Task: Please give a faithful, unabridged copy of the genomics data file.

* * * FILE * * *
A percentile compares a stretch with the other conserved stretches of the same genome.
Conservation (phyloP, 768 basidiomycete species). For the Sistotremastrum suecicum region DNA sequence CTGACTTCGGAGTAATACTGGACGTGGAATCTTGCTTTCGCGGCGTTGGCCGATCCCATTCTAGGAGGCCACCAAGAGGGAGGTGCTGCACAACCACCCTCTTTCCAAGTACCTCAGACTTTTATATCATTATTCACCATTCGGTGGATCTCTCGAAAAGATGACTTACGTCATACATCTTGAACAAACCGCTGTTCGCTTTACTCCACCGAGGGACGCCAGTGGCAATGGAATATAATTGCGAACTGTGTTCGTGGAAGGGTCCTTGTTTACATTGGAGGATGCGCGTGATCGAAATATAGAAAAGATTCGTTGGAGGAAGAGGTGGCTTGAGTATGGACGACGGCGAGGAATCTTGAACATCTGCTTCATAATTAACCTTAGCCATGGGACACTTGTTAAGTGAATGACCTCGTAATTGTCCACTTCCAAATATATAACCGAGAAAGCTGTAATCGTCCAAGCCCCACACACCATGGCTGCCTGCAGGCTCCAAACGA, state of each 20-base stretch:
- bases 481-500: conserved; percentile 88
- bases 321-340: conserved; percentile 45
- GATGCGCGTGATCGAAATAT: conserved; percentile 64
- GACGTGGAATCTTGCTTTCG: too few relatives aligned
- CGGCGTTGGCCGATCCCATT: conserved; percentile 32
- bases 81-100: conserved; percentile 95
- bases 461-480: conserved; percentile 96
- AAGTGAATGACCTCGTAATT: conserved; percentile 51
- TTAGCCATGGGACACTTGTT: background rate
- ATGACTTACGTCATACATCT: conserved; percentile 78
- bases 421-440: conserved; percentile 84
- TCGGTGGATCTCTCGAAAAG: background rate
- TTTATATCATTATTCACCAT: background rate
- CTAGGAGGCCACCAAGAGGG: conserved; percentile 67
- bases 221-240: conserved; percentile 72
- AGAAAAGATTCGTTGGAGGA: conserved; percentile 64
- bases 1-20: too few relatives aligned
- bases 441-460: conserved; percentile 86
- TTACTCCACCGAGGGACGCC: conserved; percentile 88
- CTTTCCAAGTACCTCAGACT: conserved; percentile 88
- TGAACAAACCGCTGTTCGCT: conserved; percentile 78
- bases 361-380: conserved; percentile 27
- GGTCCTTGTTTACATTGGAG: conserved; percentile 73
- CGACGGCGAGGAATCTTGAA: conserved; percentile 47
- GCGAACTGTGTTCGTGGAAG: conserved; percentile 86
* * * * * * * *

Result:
A percentile compares a stretch with the other conserved stretches of the same genome.
Conservation (phyloP, 768 basidiomycete species). For the Sistotremastrum suecicum region DNA sequence CTGACTTCGGAGTAATACTGGACGTGGAATCTTGCTTTCGCGGCGTTGGCCGATCCCATTCTAGGAGGCCACCAAGAGGGAGGTGCTGCACAACCACCCTCTTTCCAAGTACCTCAGACTTTTATATCATTATTCACCATTCGGTGGATCTCTCGAAAAGATGACTTACGTCATACATCTTGAACAAACCGCTGTTCGCTTTACTCCACCGAGGGACGCCAGTGGCAATGGAATATAATTGCGAACTGTGTTCGTGGAAGGGTCCTTGTTTACATTGGAGGATGCGCGTGATCGAAATATAGAAAAGATTCGTTGGAGGAAGAGGTGGCTTGAGTATGGACGACGGCGAGGAATCTTGAACATCTGCTTCATAATTAACCTTAGCCATGGGACACTTGTTAAGTGAATGACCTCGTAATTGTCCACTTCCAAATATATAACCGAGAAAGCTGTAATCGTCCAAGCCCCACACACCATGGCTGCCTGCAGGCTCCAAACGA, state of each 20-base stretch:
- bases 481-500: conserved; percentile 88
- bases 321-340: conserved; percentile 45
- GATGCGCGTGATCGAAATAT: conserved; percentile 64
- GACGTGGAATCTTGCTTTCG: too few relatives aligned
- CGGCGTTGGCCGATCCCATT: conserved; percentile 32
- bases 81-100: conserved; percentile 95
- bases 461-480: conserved; percentile 96
- AAGTGAATGACCTCGTAATT: conserved; percentile 51
- TTAGCCATGGGACACTTGTT: background rate
- ATGACTTACGTCATACATCT: conserved; percentile 78
- bases 421-440: conserved; percentile 84
- TCGGTGGATCTCTCGAAAAG: background rate
- TTTATATCATTATTCACCAT: background rate
- CTAGGAGGCCACCAAGAGGG: conserved; percentile 67
- bases 221-240: conserved; percentile 72
- AGAAAAGATTCGTTGGAGGA: conserved; percentile 64
- bases 1-20: too few relatives aligned
- bases 441-460: conserved; percentile 86
- TTACTCCACCGAGGGACGCC: conserved; percentile 88
- CTTTCCAAGTACCTCAGACT: conserved; percentile 88
- TGAACAAACCGCTGTTCGCT: conserved; percentile 78
- bases 361-380: conserved; percentile 27
- GGTCCTTGTTTACATTGGAG: conserved; percentile 73
- CGACGGCGAGGAATCTTGAA: conserved; percentile 47
- GCGAACTGTGTTCGTGGAAG: conserved; percentile 86